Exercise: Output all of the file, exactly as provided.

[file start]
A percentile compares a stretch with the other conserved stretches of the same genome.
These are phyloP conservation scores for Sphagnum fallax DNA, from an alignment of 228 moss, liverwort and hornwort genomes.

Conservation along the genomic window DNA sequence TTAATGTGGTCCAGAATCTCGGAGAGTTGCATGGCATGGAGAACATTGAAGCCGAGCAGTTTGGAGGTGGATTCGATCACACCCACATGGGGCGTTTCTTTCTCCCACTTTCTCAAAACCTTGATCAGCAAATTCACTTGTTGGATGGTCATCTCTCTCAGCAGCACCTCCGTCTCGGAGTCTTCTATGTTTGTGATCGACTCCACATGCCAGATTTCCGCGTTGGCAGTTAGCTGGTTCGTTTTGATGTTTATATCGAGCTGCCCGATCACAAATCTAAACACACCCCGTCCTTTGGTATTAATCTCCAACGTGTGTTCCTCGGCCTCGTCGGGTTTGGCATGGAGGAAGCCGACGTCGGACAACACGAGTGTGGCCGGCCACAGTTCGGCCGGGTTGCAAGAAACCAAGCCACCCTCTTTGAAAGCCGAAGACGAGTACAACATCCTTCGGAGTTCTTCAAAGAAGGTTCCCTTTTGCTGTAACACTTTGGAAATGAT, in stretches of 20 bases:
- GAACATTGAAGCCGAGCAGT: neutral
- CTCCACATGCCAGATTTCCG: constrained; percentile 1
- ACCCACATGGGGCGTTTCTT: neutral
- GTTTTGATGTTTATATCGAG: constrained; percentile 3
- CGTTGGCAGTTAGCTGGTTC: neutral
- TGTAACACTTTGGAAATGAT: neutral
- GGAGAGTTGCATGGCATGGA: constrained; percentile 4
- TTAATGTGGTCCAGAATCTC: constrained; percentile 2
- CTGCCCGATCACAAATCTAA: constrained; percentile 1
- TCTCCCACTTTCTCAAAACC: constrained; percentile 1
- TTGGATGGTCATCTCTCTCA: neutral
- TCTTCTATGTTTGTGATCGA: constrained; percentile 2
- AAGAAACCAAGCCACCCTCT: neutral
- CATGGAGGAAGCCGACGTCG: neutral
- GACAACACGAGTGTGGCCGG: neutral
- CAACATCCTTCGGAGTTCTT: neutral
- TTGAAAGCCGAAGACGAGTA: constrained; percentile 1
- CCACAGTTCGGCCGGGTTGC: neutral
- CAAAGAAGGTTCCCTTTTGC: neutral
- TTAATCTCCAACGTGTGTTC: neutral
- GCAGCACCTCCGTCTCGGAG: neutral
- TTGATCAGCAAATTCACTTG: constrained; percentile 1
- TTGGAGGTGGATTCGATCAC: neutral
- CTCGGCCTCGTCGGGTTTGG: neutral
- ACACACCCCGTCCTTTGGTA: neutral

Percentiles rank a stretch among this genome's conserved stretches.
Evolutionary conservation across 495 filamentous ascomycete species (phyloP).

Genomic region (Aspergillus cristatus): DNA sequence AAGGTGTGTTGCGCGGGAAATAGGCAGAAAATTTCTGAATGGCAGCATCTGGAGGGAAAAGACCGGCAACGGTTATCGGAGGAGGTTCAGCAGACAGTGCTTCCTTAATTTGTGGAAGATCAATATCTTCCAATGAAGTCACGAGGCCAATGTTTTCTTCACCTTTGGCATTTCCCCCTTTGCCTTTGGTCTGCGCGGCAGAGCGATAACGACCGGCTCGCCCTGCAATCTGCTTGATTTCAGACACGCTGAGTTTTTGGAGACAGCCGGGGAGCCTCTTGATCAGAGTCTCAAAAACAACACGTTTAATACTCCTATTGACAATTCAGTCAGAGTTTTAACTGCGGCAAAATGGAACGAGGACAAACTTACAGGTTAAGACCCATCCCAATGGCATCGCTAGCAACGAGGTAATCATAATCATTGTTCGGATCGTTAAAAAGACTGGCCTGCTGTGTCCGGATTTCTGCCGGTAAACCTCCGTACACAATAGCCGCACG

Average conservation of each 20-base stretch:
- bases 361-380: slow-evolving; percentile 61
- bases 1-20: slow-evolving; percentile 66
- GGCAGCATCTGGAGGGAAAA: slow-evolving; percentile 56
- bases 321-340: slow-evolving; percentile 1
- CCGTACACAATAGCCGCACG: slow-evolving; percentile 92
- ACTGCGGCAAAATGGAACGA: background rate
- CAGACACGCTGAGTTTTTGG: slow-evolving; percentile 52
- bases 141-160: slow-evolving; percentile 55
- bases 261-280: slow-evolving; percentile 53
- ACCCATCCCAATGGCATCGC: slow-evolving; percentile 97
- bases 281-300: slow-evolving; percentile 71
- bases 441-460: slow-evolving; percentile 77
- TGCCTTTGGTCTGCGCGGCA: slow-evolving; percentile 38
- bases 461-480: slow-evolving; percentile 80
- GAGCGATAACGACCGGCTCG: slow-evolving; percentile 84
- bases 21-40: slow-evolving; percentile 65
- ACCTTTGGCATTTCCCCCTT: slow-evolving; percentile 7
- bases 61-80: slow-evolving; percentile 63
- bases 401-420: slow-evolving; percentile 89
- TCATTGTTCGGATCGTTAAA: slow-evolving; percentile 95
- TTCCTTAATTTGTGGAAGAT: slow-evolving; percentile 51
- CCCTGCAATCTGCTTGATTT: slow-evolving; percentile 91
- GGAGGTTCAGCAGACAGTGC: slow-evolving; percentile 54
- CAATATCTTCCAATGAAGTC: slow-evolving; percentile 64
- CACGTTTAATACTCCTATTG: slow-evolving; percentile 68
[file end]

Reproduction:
A percentile compares a stretch with the other conserved stretches of the same genome.
These are phyloP conservation scores for Sphagnum fallax DNA, from an alignment of 228 moss, liverwort and hornwort genomes.

Conservation along the genomic window DNA sequence TTAATGTGGTCCAGAATCTCGGAGAGTTGCATGGCATGGAGAACATTGAAGCCGAGCAGTTTGGAGGTGGATTCGATCACACCCACATGGGGCGTTTCTTTCTCCCACTTTCTCAAAACCTTGATCAGCAAATTCACTTGTTGGATGGTCATCTCTCTCAGCAGCACCTCCGTCTCGGAGTCTTCTATGTTTGTGATCGACTCCACATGCCAGATTTCCGCGTTGGCAGTTAGCTGGTTCGTTTTGATGTTTATATCGAGCTGCCCGATCACAAATCTAAACACACCCCGTCCTTTGGTATTAATCTCCAACGTGTGTTCCTCGGCCTCGTCGGGTTTGGCATGGAGGAAGCCGACGTCGGACAACACGAGTGTGGCCGGCCACAGTTCGGCCGGGTTGCAAGAAACCAAGCCACCCTCTTTGAAAGCCGAAGACGAGTACAACATCCTTCGGAGTTCTTCAAAGAAGGTTCCCTTTTGCTGTAACACTTTGGAAATGAT, in stretches of 20 bases:
- GAACATTGAAGCCGAGCAGT: neutral
- CTCCACATGCCAGATTTCCG: constrained; percentile 1
- ACCCACATGGGGCGTTTCTT: neutral
- GTTTTGATGTTTATATCGAG: constrained; percentile 3
- CGTTGGCAGTTAGCTGGTTC: neutral
- TGTAACACTTTGGAAATGAT: neutral
- GGAGAGTTGCATGGCATGGA: constrained; percentile 4
- TTAATGTGGTCCAGAATCTC: constrained; percentile 2
- CTGCCCGATCACAAATCTAA: constrained; percentile 1
- TCTCCCACTTTCTCAAAACC: constrained; percentile 1
- TTGGATGGTCATCTCTCTCA: neutral
- TCTTCTATGTTTGTGATCGA: constrained; percentile 2
- AAGAAACCAAGCCACCCTCT: neutral
- CATGGAGGAAGCCGACGTCG: neutral
- GACAACACGAGTGTGGCCGG: neutral
- CAACATCCTTCGGAGTTCTT: neutral
- TTGAAAGCCGAAGACGAGTA: constrained; percentile 1
- CCACAGTTCGGCCGGGTTGC: neutral
- CAAAGAAGGTTCCCTTTTGC: neutral
- TTAATCTCCAACGTGTGTTC: neutral
- GCAGCACCTCCGTCTCGGAG: neutral
- TTGATCAGCAAATTCACTTG: constrained; percentile 1
- TTGGAGGTGGATTCGATCAC: neutral
- CTCGGCCTCGTCGGGTTTGG: neutral
- ACACACCCCGTCCTTTGGTA: neutral

Percentiles rank a stretch among this genome's conserved stretches.
Evolutionary conservation across 495 filamentous ascomycete species (phyloP).

Genomic region (Aspergillus cristatus): DNA sequence AAGGTGTGTTGCGCGGGAAATAGGCAGAAAATTTCTGAATGGCAGCATCTGGAGGGAAAAGACCGGCAACGGTTATCGGAGGAGGTTCAGCAGACAGTGCTTCCTTAATTTGTGGAAGATCAATATCTTCCAATGAAGTCACGAGGCCAATGTTTTCTTCACCTTTGGCATTTCCCCCTTTGCCTTTGGTCTGCGCGGCAGAGCGATAACGACCGGCTCGCCCTGCAATCTGCTTGATTTCAGACACGCTGAGTTTTTGGAGACAGCCGGGGAGCCTCTTGATCAGAGTCTCAAAAACAACACGTTTAATACTCCTATTGACAATTCAGTCAGAGTTTTAACTGCGGCAAAATGGAACGAGGACAAACTTACAGGTTAAGACCCATCCCAATGGCATCGCTAGCAACGAGGTAATCATAATCATTGTTCGGATCGTTAAAAAGACTGGCCTGCTGTGTCCGGATTTCTGCCGGTAAACCTCCGTACACAATAGCCGCACG

Average conservation of each 20-base stretch:
- bases 361-380: slow-evolving; percentile 61
- bases 1-20: slow-evolving; percentile 66
- GGCAGCATCTGGAGGGAAAA: slow-evolving; percentile 56
- bases 321-340: slow-evolving; percentile 1
- CCGTACACAATAGCCGCACG: slow-evolving; percentile 92
- ACTGCGGCAAAATGGAACGA: background rate
- CAGACACGCTGAGTTTTTGG: slow-evolving; percentile 52
- bases 141-160: slow-evolving; percentile 55
- bases 261-280: slow-evolving; percentile 53
- ACCCATCCCAATGGCATCGC: slow-evolving; percentile 97
- bases 281-300: slow-evolving; percentile 71
- bases 441-460: slow-evolving; percentile 77
- TGCCTTTGGTCTGCGCGGCA: slow-evolving; percentile 38
- bases 461-480: slow-evolving; percentile 80
- GAGCGATAACGACCGGCTCG: slow-evolving; percentile 84
- bases 21-40: slow-evolving; percentile 65
- ACCTTTGGCATTTCCCCCTT: slow-evolving; percentile 7
- bases 61-80: slow-evolving; percentile 63
- bases 401-420: slow-evolving; percentile 89
- TCATTGTTCGGATCGTTAAA: slow-evolving; percentile 95
- TTCCTTAATTTGTGGAAGAT: slow-evolving; percentile 51
- CCCTGCAATCTGCTTGATTT: slow-evolving; percentile 91
- GGAGGTTCAGCAGACAGTGC: slow-evolving; percentile 54
- CAATATCTTCCAATGAAGTC: slow-evolving; percentile 64
- CACGTTTAATACTCCTATTG: slow-evolving; percentile 68